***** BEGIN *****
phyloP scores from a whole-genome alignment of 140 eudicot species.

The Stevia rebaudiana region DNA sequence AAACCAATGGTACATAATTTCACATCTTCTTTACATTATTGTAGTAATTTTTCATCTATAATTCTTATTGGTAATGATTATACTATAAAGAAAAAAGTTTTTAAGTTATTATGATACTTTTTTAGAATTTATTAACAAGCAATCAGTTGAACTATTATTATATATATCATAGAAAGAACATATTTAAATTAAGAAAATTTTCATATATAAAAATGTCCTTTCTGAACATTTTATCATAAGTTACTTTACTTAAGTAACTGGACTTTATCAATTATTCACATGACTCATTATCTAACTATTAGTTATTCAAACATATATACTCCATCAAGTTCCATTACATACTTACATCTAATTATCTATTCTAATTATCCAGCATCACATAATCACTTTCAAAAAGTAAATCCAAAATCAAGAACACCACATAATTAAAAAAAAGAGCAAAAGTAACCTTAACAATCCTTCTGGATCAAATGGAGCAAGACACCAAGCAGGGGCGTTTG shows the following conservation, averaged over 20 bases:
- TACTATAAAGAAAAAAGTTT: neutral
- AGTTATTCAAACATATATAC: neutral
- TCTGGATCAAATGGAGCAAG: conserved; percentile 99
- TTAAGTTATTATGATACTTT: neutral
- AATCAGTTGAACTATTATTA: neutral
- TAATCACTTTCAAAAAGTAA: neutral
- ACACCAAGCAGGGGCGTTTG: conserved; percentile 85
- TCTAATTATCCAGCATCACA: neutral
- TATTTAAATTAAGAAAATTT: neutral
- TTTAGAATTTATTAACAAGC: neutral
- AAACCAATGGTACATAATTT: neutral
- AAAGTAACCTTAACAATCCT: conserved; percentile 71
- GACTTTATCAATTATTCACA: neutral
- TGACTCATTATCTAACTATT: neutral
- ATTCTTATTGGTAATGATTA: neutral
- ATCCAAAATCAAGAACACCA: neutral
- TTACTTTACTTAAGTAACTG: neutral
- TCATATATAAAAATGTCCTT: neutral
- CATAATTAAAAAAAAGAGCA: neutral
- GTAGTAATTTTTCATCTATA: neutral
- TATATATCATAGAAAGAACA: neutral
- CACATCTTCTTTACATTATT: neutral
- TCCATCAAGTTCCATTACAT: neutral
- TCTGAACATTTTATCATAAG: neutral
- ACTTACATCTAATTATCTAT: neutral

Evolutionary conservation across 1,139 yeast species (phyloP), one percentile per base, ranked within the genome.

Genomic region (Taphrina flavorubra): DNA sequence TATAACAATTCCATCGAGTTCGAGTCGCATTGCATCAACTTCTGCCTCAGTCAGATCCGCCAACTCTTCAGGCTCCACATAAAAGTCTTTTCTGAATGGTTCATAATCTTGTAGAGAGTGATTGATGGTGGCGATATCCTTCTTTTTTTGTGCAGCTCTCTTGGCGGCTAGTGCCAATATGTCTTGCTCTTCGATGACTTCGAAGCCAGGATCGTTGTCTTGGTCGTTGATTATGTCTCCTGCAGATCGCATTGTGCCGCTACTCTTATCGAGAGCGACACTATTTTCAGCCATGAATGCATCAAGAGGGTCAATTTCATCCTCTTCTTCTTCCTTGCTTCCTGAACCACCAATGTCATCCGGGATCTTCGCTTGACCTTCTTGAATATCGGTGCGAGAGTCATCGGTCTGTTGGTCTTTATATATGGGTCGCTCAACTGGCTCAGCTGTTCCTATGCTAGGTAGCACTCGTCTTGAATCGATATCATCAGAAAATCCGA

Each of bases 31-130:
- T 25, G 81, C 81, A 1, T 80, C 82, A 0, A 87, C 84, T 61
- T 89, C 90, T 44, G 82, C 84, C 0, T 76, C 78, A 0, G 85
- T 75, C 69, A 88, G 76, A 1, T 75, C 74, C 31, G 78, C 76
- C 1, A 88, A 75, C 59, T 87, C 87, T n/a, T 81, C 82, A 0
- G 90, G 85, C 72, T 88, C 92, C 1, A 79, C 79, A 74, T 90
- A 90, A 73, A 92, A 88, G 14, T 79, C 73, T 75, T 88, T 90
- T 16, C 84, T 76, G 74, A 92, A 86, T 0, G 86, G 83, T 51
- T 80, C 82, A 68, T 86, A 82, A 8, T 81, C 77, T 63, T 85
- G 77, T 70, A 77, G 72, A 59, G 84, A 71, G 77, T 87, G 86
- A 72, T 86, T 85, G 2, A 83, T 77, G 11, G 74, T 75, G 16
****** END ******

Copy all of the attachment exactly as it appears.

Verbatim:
phyloP scores from a whole-genome alignment of 140 eudicot species.

The Stevia rebaudiana region DNA sequence AAACCAATGGTACATAATTTCACATCTTCTTTACATTATTGTAGTAATTTTTCATCTATAATTCTTATTGGTAATGATTATACTATAAAGAAAAAAGTTTTTAAGTTATTATGATACTTTTTTAGAATTTATTAACAAGCAATCAGTTGAACTATTATTATATATATCATAGAAAGAACATATTTAAATTAAGAAAATTTTCATATATAAAAATGTCCTTTCTGAACATTTTATCATAAGTTACTTTACTTAAGTAACTGGACTTTATCAATTATTCACATGACTCATTATCTAACTATTAGTTATTCAAACATATATACTCCATCAAGTTCCATTACATACTTACATCTAATTATCTATTCTAATTATCCAGCATCACATAATCACTTTCAAAAAGTAAATCCAAAATCAAGAACACCACATAATTAAAAAAAAGAGCAAAAGTAACCTTAACAATCCTTCTGGATCAAATGGAGCAAGACACCAAGCAGGGGCGTTTG shows the following conservation, averaged over 20 bases:
- TACTATAAAGAAAAAAGTTT: neutral
- AGTTATTCAAACATATATAC: neutral
- TCTGGATCAAATGGAGCAAG: conserved; percentile 99
- TTAAGTTATTATGATACTTT: neutral
- AATCAGTTGAACTATTATTA: neutral
- TAATCACTTTCAAAAAGTAA: neutral
- ACACCAAGCAGGGGCGTTTG: conserved; percentile 85
- TCTAATTATCCAGCATCACA: neutral
- TATTTAAATTAAGAAAATTT: neutral
- TTTAGAATTTATTAACAAGC: neutral
- AAACCAATGGTACATAATTT: neutral
- AAAGTAACCTTAACAATCCT: conserved; percentile 71
- GACTTTATCAATTATTCACA: neutral
- TGACTCATTATCTAACTATT: neutral
- ATTCTTATTGGTAATGATTA: neutral
- ATCCAAAATCAAGAACACCA: neutral
- TTACTTTACTTAAGTAACTG: neutral
- TCATATATAAAAATGTCCTT: neutral
- CATAATTAAAAAAAAGAGCA: neutral
- GTAGTAATTTTTCATCTATA: neutral
- TATATATCATAGAAAGAACA: neutral
- CACATCTTCTTTACATTATT: neutral
- TCCATCAAGTTCCATTACAT: neutral
- TCTGAACATTTTATCATAAG: neutral
- ACTTACATCTAATTATCTAT: neutral

Evolutionary conservation across 1,139 yeast species (phyloP), one percentile per base, ranked within the genome.

Genomic region (Taphrina flavorubra): DNA sequence TATAACAATTCCATCGAGTTCGAGTCGCATTGCATCAACTTCTGCCTCAGTCAGATCCGCCAACTCTTCAGGCTCCACATAAAAGTCTTTTCTGAATGGTTCATAATCTTGTAGAGAGTGATTGATGGTGGCGATATCCTTCTTTTTTTGTGCAGCTCTCTTGGCGGCTAGTGCCAATATGTCTTGCTCTTCGATGACTTCGAAGCCAGGATCGTTGTCTTGGTCGTTGATTATGTCTCCTGCAGATCGCATTGTGCCGCTACTCTTATCGAGAGCGACACTATTTTCAGCCATGAATGCATCAAGAGGGTCAATTTCATCCTCTTCTTCTTCCTTGCTTCCTGAACCACCAATGTCATCCGGGATCTTCGCTTGACCTTCTTGAATATCGGTGCGAGAGTCATCGGTCTGTTGGTCTTTATATATGGGTCGCTCAACTGGCTCAGCTGTTCCTATGCTAGGTAGCACTCGTCTTGAATCGATATCATCAGAAAATCCGA

Each of bases 31-130:
- T 25, G 81, C 81, A 1, T 80, C 82, A 0, A 87, C 84, T 61
- T 89, C 90, T 44, G 82, C 84, C 0, T 76, C 78, A 0, G 85
- T 75, C 69, A 88, G 76, A 1, T 75, C 74, C 31, G 78, C 76
- C 1, A 88, A 75, C 59, T 87, C 87, T n/a, T 81, C 82, A 0
- G 90, G 85, C 72, T 88, C 92, C 1, A 79, C 79, A 74, T 90
- A 90, A 73, A 92, A 88, G 14, T 79, C 73, T 75, T 88, T 90
- T 16, C 84, T 76, G 74, A 92, A 86, T 0, G 86, G 83, T 51
- T 80, C 82, A 68, T 86, A 82, A 8, T 81, C 77, T 63, T 85
- G 77, T 70, A 77, G 72, A 59, G 84, A 71, G 77, T 87, G 86
- A 72, T 86, T 85, G 2, A 83, T 77, G 11, G 74, T 75, G 16